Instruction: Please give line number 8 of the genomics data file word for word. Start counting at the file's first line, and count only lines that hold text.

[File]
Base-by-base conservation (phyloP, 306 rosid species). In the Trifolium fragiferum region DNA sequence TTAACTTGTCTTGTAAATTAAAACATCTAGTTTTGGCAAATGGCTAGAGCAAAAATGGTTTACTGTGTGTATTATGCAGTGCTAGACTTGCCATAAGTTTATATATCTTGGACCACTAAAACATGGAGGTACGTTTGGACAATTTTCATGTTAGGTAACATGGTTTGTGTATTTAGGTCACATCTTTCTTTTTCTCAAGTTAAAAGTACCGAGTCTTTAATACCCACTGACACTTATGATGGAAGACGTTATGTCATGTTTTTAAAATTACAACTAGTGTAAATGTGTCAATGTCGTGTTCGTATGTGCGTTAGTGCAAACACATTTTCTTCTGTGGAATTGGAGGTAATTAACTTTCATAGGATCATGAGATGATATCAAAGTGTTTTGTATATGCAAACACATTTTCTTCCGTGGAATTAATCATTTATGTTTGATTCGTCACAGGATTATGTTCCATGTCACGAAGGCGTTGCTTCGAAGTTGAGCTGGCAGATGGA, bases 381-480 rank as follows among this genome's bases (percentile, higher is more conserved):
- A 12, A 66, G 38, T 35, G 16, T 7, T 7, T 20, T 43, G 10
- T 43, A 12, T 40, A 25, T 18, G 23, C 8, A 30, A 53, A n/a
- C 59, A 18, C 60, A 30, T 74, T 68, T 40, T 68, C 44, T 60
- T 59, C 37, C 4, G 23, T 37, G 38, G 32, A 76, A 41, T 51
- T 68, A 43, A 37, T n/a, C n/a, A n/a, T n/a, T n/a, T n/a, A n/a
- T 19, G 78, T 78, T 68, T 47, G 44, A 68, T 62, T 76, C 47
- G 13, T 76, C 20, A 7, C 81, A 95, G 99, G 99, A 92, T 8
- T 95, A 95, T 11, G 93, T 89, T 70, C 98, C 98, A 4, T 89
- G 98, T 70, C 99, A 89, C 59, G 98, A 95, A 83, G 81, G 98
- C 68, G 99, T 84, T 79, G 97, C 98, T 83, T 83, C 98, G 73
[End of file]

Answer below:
- G 13, T 76, C 20, A 7, C 81, A 95, G 99, G 99, A 92, T 8